Before we moved about, our friends (and family for that matter) were strewn across the United States. We didn’t see them frequently, and we didn’t obsess over it. Yet, on the road, we feel we are losing touch with people. This week, I challenged that assertion with Pat—reminding him of several dinners in California.
These included: a high school friend I haven’t seen in 40 years (as a bonus, her husband joined us); a couple who just moved from our hometown of Evergreen, Colorado to Sonoma County; a backcountry guide Pat hiked with in the Rockies (and another spouse); and a blogging pair we met—first in Paris and now here. (Hmm… first time Paris, second time Northern California, third time ???—can’t wait to see where this is headed!)
Also, we dined with three writers—fellow students from my Paris workshop. One, a 17-year-old prodigy from New York City named Scott, was the youngest student in our class. (I, of course, was his bookend–the oldest). He traveled here with his father and triplet brothers to visit the west coast universities and reached out to us. We met up at a restaurant in Sausalito. Fortuitously, his father is our age. (“Scott, hang on, I’m talking with your dad about the best ago to take Social Security.”) We had a great night.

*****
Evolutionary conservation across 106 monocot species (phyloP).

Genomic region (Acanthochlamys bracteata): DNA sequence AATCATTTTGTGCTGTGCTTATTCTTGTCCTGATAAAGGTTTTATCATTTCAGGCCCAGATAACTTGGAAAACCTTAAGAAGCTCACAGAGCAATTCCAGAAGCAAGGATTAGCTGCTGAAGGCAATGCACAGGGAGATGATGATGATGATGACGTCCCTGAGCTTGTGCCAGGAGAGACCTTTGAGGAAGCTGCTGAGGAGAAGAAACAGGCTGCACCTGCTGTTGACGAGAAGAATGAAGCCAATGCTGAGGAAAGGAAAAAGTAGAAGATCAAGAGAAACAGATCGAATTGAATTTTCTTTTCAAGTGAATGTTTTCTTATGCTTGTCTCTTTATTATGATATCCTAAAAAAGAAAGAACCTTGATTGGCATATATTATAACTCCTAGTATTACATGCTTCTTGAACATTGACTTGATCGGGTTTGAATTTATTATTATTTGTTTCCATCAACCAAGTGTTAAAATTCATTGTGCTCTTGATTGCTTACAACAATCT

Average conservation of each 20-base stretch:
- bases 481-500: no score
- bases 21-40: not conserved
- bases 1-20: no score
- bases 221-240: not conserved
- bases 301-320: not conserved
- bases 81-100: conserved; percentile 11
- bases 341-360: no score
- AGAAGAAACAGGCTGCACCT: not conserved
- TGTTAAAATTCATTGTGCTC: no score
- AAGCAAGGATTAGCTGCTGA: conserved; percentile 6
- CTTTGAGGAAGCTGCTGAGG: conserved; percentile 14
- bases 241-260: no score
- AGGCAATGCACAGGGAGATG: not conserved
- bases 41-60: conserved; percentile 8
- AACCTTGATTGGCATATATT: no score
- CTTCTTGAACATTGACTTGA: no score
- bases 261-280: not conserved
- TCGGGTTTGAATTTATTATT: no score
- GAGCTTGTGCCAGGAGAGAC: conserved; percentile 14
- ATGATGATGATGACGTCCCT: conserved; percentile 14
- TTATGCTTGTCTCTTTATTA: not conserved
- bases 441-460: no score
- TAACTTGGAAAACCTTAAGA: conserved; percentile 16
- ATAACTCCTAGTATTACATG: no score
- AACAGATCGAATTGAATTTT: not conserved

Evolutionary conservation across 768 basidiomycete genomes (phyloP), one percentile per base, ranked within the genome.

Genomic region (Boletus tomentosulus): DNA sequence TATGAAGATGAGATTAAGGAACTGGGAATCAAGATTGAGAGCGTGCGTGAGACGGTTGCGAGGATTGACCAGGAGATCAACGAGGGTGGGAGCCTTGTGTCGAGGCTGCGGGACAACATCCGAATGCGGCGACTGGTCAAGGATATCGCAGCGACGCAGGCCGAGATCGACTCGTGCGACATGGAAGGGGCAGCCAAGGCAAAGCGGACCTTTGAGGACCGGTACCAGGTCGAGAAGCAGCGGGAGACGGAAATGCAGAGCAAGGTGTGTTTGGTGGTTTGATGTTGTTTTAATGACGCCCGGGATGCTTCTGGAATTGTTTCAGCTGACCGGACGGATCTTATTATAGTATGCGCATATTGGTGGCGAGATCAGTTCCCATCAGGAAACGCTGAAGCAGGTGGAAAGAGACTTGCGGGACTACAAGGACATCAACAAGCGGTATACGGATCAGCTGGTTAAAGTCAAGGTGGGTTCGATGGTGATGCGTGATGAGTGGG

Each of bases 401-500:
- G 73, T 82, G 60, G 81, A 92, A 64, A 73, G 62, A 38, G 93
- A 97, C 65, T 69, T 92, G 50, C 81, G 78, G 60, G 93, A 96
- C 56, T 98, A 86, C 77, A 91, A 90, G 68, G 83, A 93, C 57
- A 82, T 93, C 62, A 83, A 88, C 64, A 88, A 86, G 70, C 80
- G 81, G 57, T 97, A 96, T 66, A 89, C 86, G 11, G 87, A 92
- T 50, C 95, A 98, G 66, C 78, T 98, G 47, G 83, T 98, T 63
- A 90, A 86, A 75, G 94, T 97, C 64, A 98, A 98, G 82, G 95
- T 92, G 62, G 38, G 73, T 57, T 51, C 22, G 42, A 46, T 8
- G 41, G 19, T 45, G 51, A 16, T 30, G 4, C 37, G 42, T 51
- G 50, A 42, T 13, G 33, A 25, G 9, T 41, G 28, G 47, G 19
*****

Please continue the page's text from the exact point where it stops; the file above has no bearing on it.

Bottom line, we’ve been busy. If we are honest, we see more friends now than we ever did when we lived in one spot. At home, life skittered through the cracks as we basked in the illusion of time. Sadly, we deferred far too many dinners to “next month?”
We no longer have the luxury of pushing meals and cups of coffee to some vague future date. Our response now is, “We’re here until September 5th, how about Tuesday?”
Looking forward, one of my best childhood friends is joining us in North Carolina for surfing lessons and at Lake Atitlan, Guatemala this winter for whatever you do in rural Guatemala. Pat and I will spend the fall near his mother, sisters, and friends in Northern Michigan, and on our way out of town, we will stop by his 40th class reunion a few hours south. The last class reunion we attended was his fifth. (The one which occurred 35 years ago—I rest my case.)
One of the most surprising sources of happiness comes from people who inhabit our daily lives—Bouba the chicken man and the owners of Ober Mamma in Paris, or the cheese man, Raymond, in Budapest. We frequent the same businesses, in large part, because this adds connections to what can feel like a disconnected life.
Our last day in Paris, a friend joined us for dinner at Ober Mamma. The owners picked up our meal. As we left, the waiters and bartenders lined up and hugged and kissed us. Outside, our friend asked, “How many times did you have to eat there to get that type of send off?”
Answer, “A lot.”
Many nights, the owners joined us for a while. “Let’s go see Victor and Tigrane” became shorthand for “Let’s go eat at Ober Mammas.” Even during a stay in Paris, arguably one of the best food cities in the world, we didn’t rush about trying a new restaurant each night, selecting instead a place which felt like home.
What is missing from our lives now, I believe, is a sense of control. In Evergreen we knew where our friends were, even if we seldom saw them. We felt we could—and that was enough. Yet control is an illusion. Once you accept that, it allows you to relax, place faith in the future, and relish each interaction when it happens.
Categories: How To